Government Assisted Housing
Section 202 And Section 8
The Housing Act of 1937 did not fund housing assistance for older people. The first National Conference on Aging in 1950 recommended that Congress specifically address housing needs of the elderly, but nine years passed (1959) before enactment of a subsidized housing program known as Section 202.
The Department of Housing and Urban Development (HUD) was created by the Housing and Urban Development Act of 1965 as a cabinet-level agency. Although HUD administers all federal housing programs, the main thrust of its activities traditionally has consisted of urban development. This is reflected in HUD's budget, which in 2000 allocated only 10 percent for housing for the elderly.
The original Section 202 provided loans to nonprofit organizations at a rate of 3 percent to build housing for older low- and moderate-income persons and the disabled. The rate has changed several times due to market conditions. Between 1959 and 1969, approximately forty-five thousand units were constructed. By 1996 there were 7,547 Section 202 facilities housing more than 387,000 persons.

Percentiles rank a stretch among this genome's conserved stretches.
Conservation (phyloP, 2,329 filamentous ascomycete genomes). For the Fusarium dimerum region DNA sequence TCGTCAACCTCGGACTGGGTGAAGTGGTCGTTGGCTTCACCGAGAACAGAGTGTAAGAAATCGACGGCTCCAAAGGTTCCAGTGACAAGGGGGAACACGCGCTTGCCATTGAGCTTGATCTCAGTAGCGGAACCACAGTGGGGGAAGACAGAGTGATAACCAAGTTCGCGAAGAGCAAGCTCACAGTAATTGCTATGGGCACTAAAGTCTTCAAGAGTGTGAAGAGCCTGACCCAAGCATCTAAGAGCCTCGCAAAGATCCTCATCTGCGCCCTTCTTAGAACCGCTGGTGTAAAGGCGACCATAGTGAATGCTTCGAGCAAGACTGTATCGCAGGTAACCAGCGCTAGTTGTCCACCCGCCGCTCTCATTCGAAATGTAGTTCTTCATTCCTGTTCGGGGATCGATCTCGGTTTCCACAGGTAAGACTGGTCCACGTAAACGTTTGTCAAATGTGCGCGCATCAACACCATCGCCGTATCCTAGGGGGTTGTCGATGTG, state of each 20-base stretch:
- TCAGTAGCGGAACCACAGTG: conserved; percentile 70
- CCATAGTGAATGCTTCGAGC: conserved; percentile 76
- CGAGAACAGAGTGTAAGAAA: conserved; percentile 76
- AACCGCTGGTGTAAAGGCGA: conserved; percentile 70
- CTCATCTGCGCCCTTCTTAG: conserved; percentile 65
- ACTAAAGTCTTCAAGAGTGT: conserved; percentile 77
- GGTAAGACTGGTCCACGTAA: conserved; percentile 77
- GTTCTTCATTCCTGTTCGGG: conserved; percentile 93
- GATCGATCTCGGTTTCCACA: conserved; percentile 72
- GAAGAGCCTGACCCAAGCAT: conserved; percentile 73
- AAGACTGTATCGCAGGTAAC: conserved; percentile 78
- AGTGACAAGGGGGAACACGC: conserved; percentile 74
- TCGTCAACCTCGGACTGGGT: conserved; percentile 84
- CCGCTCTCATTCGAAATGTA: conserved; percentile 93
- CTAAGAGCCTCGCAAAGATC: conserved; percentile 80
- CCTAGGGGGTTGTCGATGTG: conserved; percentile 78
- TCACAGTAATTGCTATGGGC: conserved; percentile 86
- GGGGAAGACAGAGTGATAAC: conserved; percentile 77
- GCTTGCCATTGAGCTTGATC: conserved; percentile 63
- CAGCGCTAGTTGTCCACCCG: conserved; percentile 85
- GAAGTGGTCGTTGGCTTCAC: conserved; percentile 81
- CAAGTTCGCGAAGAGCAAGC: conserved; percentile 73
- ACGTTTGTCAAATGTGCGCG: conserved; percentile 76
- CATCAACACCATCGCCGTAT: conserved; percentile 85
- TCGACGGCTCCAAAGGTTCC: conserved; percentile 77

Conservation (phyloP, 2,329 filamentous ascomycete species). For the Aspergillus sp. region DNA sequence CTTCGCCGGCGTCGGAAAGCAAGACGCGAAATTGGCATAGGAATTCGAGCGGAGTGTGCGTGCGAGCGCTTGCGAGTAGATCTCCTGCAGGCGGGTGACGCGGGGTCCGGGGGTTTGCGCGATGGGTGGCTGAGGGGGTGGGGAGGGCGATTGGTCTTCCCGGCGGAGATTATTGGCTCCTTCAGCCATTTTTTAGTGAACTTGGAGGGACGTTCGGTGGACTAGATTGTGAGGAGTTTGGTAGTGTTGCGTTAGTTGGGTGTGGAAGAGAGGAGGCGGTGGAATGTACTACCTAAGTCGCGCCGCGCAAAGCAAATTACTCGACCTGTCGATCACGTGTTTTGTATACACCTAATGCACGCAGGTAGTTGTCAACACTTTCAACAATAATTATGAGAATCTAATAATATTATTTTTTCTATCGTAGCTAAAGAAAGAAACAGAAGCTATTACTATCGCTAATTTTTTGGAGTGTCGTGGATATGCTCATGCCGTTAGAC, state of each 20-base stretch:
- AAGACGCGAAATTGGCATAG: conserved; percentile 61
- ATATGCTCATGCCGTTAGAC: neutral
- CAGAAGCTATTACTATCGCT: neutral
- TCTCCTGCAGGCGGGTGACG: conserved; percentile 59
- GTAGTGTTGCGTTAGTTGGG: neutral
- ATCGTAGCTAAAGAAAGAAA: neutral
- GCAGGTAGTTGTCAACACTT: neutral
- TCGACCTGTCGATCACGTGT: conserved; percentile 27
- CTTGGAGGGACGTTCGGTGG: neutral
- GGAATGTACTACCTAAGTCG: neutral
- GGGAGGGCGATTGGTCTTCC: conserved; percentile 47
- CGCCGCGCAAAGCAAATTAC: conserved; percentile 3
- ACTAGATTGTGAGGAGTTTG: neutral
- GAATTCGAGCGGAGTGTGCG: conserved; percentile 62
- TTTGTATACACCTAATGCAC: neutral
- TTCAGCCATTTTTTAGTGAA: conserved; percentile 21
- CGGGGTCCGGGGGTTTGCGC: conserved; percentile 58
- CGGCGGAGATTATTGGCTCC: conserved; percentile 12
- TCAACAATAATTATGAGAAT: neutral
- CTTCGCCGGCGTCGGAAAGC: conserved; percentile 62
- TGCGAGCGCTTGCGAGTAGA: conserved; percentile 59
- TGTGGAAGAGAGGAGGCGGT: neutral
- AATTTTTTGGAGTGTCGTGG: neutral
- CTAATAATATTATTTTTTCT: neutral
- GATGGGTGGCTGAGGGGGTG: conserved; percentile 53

Congress created Section 8 in 1974 to provide subsidized housing assistance to households with incomes too low for them to obtain decent housing in the private market. Under this program, HUD entered into assistance contracts with owners of existing housing and developers of new or rehabilitated housing for a specified number of units to be leased to households meeting federal eligibility standards. Qualified families paid part of the rent and HUD paid the difference directly to owners of the units. In 1999, three million families benefited from Section 8 subsidies; 44 percent of these were older people.
Section 8 includes two forms of subsidy: tenant-based and project-based, each assisting approximately half of the Section 8 units. In the tenant-based programs, vouchers are given to residents, who can choose from the available housing market in the private sector. In the project-based programs, specific properties are subsidized, such as high-rise apartments for older people.
In 1975 HUD entered into twenty-year contracts with the owners of project-based units, resulting in increased owner opt-outs as the contracts expired. With the future of project-based programs threatened, HUD proposed a remedy in 1999, providing vouchers for residents of project-based programs to allow them to remain in the units. This effectively left the decision to accept or reject the vouchers in the hands of the owners, thus putting the future of affordable housing for many older Americans in jeopardy. Since 1996 more than thirty thousand subsidized units have left the Section 8 program. This trend continues; HUD estimates the termination of 900,000 project units by 2004.